The Marshall Board of Adjustment has deferred its decision on the Marshall Mountains Campground project to January, as per the Citizen Times.
This move comes after a detailed discussion and considerable input from local residents. The project, if approved, stands as potentially the last campground initiative in Marshall’s high-density residential district, following a pivotal decision by the Marshall Town Board to exclude campgrounds from the Residential 1 (R1) district.
The proposed project, located at 830 Redmon Road, has sparked a debate among community members. The Marshall Board of Adjustment’s decision to delay the vote to next month was influenced by the concerns raised by neighbors of the proposed site. Chair Ben Smith emphasized the need for the board to thoroughly review the information before proceeding with a decision.
The project, spearheaded by developer Joseph Cippolina and property owner Brian Gaines of Black Walnut Forest, envisions a unique camping experience.
The plan includes six campsites spread over roughly 40 acres of a larger 100-acre property, with only 10 acres designated for the campground. Each camping unit is required to have 5,000 square feet of space, ensuring ample room for guests.
The location of the proposed campground is strategic, situated less than a mile from the North Main Street intersection. It lies within the municipal boundary of Marshall and extends into the Madison County Residential Agricultural zoning area.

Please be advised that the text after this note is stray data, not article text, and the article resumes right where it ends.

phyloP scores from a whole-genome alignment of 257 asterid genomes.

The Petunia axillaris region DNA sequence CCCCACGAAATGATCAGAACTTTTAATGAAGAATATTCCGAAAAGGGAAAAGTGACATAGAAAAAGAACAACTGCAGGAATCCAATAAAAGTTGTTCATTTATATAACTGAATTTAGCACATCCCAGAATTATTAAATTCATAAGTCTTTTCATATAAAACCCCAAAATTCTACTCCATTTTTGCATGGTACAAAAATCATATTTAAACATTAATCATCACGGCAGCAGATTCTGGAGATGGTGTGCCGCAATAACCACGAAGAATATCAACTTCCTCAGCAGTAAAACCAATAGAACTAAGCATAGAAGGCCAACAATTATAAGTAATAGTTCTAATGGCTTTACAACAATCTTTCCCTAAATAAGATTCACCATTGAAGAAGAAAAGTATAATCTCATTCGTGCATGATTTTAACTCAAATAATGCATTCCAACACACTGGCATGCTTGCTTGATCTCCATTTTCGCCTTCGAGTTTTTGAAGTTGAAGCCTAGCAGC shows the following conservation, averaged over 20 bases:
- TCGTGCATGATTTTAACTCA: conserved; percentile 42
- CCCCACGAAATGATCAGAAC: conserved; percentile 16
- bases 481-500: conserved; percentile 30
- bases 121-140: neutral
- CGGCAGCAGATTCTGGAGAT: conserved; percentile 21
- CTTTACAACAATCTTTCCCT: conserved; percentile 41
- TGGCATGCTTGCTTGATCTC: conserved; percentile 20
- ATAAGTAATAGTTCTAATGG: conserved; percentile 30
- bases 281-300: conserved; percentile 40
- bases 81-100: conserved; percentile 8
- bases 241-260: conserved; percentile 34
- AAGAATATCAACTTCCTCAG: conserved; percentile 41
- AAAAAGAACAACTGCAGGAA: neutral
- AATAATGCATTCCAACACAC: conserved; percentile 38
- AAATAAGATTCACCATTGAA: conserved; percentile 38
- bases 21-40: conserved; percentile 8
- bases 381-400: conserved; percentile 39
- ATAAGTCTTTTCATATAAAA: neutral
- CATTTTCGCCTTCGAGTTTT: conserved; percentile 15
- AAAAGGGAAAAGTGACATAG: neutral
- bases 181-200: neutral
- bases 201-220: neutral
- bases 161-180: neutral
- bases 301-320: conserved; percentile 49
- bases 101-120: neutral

Kaitland Finkle, a regional planner with Land of Sky Regional Council and the town of Marshall’s zoning administrator, confirmed that the entire proposed site falls within the town’s jurisdiction. The project includes a single-family home and a shed on the property, along with two bathhouses of varying sizes and 20 parking spots, catering to the needs of modern campers.
The development plan is divided into two phases. The initial phase focuses on establishing the six campsites. The subsequent phase involves a more innovative approach, with a transition of camp sites to cob structures. This phase, however, presents some ambiguity in terms of the town’s ordinance, particularly in differentiating between yurts and cabins.
Finkle’s interpretation suggests that the second phase aligns more closely with cabins than yurts. She highlighted a grey area in the ordinance, particularly regarding the definition of yurts, which are traditionally dwellings of Mongol and Turkish people of Central Asia. The ordinance allows for a certain percentage of campsites to be yurts, but also permits cabins, defined as small, temporary one-story homes.
For campground and outdoor hospitality operators, the Marshall Mountains Campground project represents a case study in balancing community interests, sustainable development, and innovative camping experiences. The project’s approach to land use, community integration, and phased development offers valuable insights for industry professionals.